[:en]There is significant exploration potential within the existing licence areas in both the Tulkubash and Kyzyltash zones. The ore bodies are wide, strongly continuous along strike, and open both down-dip and along strike.

Tulkubash deposit section

Up to 2016 exploration primarily focused on the Kyzyltash formation. In 2017, in-line with the phased development approach, the exploration focus moved to the Tulkubash oxide zone. Significant gold in soil anomalies at >1g/t have been defined within the mining licence area.

The strongest of these are located in the north east of the licence, coincident with the strongest mineralisation seen in Kyzyltash. To date, all Tulkubash exploration has been targeted in the south-west of the licence area. As exploration moves further north-east in 2018 and 2019 significant growth in mineral resources is anticipated.

Further exploration potential exists along strike in the East Chaarat exploration licence. Large soil anomalies have been defined in this licence area at grades >1.0g/t and surface work will continue in 2018. These areas will be the target of resource definition drilling once the full extent of the oxide mineralisation within the current mining licence is understood.

Chaarat Project Geology

The Chaarat Project is located along the Sandalash River Valley, which marks the northeast-trending hinge zone of an anticline. Mineralisation occurs on the north-western limb of the anticline, hosted in a sequence of Cambro-Ordovician siliciclastic rocks (the Kyzyltash Zone), which have been overthrust by Devonian-age massive quartzites (the Tulkubash Zone). The sedimentary rocks strike northeasterly and dip at 40-60 degrees northwest.

Permo-Triassic age granodiorite and diorite intrusive rocks are associated with gold mineralisation. The diorite dykes seem to be closely related to mineralisation and, in some areas, their contacts are mineralised. Gold mineralisation is structurally controlled and occurs in two sub-parallel mineralised zones, the Tulkubash and Kyzyltash Zones.


Mineralisation within the Tulkubash Zone is characterized by zones of intense silicification and quartz flooding. The widespread silicification and deep oxidation is in distinct contrast to the Kyzyltash Zone, where there are only minor amounts of quartz, mostly in thin veinlets and occasional veins with no significant oxidation. The low arsenic and consistently low arsenic-to-antimony ratios of the Tulkubash Zone are another distinct difference.

Metallurgical testing and cyanide soluble gold assays indicate that much of the developed ore is amenable to heap leach. The similarities in alteration along the Tulkubash Zone suggest that the geochemical environment may result in predominantly oxide ores throughout the zone.

The Tulkubash Zone is a mineralized structural zone, trending northeast-southwest parallel to the Kyzyltash Zone. The Tulkubash Zone dips steeply to the northeast (60-90 degrees) and is up to 250m wide, composed of multiple lodes ranging up to 45m thickness. Development drilling indicates that the Zone blossoms and thins along its defined length.


The Kyzyltash Zone is a sulphide-bearing ore body made up of the Main Zone and Contact Zone mineralisation.

The Main Zone is a northeast-southwest trending system of anastomising and braided oblique slip faults steeply dipping to the northwest. Abundant conjugate structures and riedel shear intersections provide favourable areas for mineralisation. The Main Zone structure is developed within the siltstones of the Kyzyltash Zone on the lower slopes of the Sandalash River Valley and includes several discrete mineralised bodies along the strike.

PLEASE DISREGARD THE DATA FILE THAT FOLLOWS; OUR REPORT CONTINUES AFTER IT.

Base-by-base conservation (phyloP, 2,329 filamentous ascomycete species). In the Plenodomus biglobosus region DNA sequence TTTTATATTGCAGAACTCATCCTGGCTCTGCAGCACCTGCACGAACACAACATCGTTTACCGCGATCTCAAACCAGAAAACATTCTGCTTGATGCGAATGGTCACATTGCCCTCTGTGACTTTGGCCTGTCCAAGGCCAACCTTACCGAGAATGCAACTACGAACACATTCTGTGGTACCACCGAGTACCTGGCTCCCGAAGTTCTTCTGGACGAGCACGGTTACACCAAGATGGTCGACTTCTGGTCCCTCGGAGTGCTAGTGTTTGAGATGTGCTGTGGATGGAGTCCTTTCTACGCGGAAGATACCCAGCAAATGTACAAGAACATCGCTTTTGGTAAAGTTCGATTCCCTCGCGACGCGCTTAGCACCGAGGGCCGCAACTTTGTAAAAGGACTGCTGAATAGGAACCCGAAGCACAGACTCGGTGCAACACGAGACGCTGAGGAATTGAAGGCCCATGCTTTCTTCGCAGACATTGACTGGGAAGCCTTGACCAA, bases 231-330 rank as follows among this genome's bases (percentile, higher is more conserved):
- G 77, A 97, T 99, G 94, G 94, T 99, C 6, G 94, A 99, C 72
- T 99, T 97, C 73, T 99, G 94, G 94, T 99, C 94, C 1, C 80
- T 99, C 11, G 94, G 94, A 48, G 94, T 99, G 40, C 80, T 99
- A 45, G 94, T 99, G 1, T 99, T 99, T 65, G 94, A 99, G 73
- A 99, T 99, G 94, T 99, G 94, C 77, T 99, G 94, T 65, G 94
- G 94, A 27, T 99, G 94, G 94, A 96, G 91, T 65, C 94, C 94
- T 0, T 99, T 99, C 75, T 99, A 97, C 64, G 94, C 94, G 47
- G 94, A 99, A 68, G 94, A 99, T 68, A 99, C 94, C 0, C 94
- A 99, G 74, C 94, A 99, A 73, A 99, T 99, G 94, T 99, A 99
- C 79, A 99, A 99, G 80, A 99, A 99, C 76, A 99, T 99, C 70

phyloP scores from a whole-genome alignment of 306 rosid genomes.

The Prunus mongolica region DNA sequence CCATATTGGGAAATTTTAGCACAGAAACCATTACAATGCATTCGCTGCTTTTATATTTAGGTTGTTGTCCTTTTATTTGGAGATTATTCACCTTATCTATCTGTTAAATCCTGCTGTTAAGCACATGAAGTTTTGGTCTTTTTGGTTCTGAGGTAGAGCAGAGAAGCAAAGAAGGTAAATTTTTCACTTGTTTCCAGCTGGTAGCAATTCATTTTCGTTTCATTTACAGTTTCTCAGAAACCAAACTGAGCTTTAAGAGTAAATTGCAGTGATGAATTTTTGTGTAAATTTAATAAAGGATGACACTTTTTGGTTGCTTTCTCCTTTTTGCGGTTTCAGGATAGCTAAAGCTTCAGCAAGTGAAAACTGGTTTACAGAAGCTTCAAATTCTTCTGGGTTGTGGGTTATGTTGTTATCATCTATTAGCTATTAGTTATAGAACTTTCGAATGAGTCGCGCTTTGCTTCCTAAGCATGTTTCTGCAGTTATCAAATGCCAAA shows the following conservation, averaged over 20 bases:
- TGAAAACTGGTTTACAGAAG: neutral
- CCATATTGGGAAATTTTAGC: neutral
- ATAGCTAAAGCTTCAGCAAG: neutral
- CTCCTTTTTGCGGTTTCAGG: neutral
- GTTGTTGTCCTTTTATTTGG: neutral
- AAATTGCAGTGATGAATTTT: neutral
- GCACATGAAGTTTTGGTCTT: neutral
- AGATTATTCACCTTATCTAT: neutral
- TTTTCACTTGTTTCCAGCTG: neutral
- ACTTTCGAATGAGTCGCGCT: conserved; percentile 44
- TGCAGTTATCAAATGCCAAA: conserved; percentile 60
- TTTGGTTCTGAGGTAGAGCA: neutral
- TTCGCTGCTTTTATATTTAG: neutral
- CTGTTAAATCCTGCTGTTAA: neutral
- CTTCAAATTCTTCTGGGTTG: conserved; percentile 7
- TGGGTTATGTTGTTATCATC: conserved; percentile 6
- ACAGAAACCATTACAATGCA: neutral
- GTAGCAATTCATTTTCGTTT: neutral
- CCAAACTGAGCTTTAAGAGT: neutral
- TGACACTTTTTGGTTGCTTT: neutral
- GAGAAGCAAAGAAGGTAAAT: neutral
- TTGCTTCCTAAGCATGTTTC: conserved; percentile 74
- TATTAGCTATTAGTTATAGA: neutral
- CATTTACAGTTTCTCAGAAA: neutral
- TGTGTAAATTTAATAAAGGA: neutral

The Contact Zone is a shear system developed between the Tulkubash and Kyzyltash Zones. Mineralisation in this zone has been discovered intermittently over a length of 10km. The Contact Zone structure strikes northeast-southwest and dips at 45-60 degrees to the northwest.

Three separate project areas occurring along the strike have been drilled at Sections 5300, 4600 and 4000 with extensive underground development at Section 5300. Gold mineralisation is hosted in sheared siltstones, which display sericitic alteration with minor quartz veins and calcite-ankerite and contain some 10-15% pyrite, stibnite, tetrahedrite and arsenopyrite – all associated with gold mineralisation.

The Mineralised System

Mineralisation and associated hydrothermal alteration at Charaat is genetically associated with igneous intrusive rocks along a system of regional-scale, sinistral, oblique-slip faults. Within this setting, there are two distinct styles of mineralisation. Boiling textures in the Tulkubash Zone, along with widespread oxidation, silicification and the geochemical association of gold with antimony and arsenic, indicate a shallow epithermal setting analogous to the sediment hosted deposits.

The Kyzyltash Zone formed in a deeper environment. The pervasive sericitization, disseminated sulphides and ankeritization within mineralised lodes and the relative paucity of quartz veinlets (usually less than 5% of volume) indicate the prevalent mode of deposition was controlled by the reaction of hydrothermal fluids with feldspar-rich wall rocks. These zones are classified as mesothermal mineralisation. These deposits are formed in nearly isothermal conditions and can extend to great depths. Mineralisation in the Contact Zone has been demonstrated over a vertical range of 1.3km and is open at depth and along strike.